The third scenario envisions the rise of political radicalism and nationalism among Asian countries, which will become particularly evident in China. This is the time when numerous political crises and terrorist attacks will occur. As a result, China’s economy is going to suffer the most. Due to these issues, the implementation of infrastructure projects around the country will slow down. This will force China to look for support in the US, who’ll play the role of “an offshore balancer” and protect China from its potential rivals such as South Korea, Japan, and India. In return, China will probably need to abide by rules imposed by the US, so the idea of becoming a global leader will remain unreachable.
Scenario No. 4: China’s growth will lay the basis for a new, bipolar world
In the last, and probably the best scenario for both countries, RIAC predicts that China and the US will both be experiencing growth. China’s rise will emerge amidst military, economic, and political instability in other Asian countries. The US will continue to have an influence in the region, and all of this will force the Asian continent to make a choice between Beijing and Washington. Such a bipolar world will make Russia’s dependency on China a lot stronger than it was in the past. “The new bipolarity of the 21st century” will be similar to the American-Soviet bipolar world from the 20th century. However, the new bipolarity, as RIAC predicts, will be less dangerous than the previous one. To succeed, countries involved in the transition will need to separate economic collaboration from their political attitudes and confrontations.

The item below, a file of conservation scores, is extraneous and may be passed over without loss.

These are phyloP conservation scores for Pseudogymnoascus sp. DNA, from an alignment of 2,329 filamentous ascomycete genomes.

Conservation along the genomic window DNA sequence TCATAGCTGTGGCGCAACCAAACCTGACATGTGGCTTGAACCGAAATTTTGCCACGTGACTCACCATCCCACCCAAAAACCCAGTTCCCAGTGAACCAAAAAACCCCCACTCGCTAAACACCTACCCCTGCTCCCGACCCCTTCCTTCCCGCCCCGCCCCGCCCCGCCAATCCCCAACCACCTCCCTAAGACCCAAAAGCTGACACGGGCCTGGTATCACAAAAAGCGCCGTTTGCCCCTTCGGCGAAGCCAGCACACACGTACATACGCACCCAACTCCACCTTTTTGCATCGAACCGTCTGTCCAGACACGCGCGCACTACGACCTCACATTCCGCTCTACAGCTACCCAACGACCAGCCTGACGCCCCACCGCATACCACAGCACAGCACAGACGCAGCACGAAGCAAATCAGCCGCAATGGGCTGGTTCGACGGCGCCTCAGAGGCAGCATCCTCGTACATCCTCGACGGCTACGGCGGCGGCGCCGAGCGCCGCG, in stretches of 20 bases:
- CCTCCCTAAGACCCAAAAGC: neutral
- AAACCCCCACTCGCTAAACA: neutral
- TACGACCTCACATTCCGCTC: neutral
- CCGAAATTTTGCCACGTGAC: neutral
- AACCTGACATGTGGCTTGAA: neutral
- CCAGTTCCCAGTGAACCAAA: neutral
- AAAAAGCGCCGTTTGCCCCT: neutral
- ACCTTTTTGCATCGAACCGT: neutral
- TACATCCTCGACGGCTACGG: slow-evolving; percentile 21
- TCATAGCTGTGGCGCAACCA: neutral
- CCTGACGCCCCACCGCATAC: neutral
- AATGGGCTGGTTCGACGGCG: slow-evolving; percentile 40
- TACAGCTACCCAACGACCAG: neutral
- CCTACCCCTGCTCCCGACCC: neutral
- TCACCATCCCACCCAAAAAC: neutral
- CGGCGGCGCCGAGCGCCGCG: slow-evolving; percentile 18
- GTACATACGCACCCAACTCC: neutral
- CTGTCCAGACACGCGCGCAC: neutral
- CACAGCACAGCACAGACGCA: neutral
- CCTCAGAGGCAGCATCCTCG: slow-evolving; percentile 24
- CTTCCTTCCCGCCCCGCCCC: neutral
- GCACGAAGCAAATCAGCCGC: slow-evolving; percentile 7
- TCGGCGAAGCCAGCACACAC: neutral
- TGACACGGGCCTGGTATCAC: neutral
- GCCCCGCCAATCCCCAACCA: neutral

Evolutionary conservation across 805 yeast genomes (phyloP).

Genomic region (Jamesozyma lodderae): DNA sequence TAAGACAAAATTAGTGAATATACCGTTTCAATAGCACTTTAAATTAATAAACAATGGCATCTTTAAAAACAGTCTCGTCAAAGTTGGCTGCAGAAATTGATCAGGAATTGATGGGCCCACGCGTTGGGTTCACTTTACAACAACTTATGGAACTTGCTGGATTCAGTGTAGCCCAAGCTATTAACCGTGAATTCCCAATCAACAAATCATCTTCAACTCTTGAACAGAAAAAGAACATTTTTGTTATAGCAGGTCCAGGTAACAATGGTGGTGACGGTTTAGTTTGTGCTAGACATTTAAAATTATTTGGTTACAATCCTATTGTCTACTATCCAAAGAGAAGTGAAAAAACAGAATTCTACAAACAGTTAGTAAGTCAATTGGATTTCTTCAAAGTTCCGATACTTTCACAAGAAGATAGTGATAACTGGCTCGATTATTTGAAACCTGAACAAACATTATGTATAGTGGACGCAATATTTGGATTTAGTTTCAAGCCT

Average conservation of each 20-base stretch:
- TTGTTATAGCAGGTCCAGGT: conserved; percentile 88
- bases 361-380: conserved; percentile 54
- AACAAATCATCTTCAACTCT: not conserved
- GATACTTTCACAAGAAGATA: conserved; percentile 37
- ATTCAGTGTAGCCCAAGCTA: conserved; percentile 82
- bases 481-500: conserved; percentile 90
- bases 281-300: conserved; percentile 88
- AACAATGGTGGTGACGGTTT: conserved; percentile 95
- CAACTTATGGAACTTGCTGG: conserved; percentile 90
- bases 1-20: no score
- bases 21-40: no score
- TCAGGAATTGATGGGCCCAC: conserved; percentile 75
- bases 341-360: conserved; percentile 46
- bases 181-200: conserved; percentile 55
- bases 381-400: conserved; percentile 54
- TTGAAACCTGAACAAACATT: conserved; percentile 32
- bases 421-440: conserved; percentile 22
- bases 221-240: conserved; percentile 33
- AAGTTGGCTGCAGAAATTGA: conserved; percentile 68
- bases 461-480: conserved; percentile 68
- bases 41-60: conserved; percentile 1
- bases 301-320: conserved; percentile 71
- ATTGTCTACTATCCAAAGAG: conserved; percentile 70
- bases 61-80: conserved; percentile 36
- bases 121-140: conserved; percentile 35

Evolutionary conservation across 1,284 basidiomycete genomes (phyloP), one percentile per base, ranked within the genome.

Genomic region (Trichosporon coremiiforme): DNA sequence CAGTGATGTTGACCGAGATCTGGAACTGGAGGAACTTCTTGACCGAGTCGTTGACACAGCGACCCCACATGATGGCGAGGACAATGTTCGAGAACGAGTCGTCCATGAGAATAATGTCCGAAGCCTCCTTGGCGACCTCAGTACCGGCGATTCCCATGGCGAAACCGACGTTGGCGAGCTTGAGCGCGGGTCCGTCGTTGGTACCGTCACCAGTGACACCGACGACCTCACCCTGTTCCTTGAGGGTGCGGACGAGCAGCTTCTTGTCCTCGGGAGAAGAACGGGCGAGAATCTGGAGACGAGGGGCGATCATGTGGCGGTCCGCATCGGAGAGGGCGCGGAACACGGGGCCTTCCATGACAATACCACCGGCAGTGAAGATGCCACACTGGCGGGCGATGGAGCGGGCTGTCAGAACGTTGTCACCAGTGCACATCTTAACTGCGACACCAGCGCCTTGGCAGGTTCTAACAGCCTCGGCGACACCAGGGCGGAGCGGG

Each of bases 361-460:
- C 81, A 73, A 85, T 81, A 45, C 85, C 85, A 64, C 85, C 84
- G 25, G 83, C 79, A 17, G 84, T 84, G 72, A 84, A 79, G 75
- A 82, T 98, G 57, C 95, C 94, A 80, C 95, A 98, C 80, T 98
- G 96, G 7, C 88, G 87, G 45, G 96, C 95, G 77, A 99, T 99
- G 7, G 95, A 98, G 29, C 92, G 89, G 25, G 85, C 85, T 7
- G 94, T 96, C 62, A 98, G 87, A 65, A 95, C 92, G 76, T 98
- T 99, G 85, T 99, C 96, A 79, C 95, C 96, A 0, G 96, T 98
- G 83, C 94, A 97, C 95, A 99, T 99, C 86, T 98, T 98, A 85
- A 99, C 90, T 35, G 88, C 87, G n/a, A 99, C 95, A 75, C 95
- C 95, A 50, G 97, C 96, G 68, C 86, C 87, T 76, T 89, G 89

By taking a measured approach, RIAC has offered scenarios that don’t require extreme events, but rather gradual economic growth that could affect relations between China and the US, as well as China and the rest of Asia – shifting the global balance of power. However, for China to become a global superpower, it’s going to need more than simple economic growth.
Is China’s grand plan a myth or reality?
Although the US has been the world’s superpower ever since World War II, there’s a chance that it could soon be removed from its throne – and China is a serious candidate. But does this country have what it takes to become a superpower? Over the past decades, China has made remarkable progress in economy, military, and technology. From an average country, China transformed itself and became the second largest economy in the world. But to earn the title of the world’s superpower, China still has a long way to go. And even if things don’t go according to plan, China will continue to play a key role in the global economy and politics.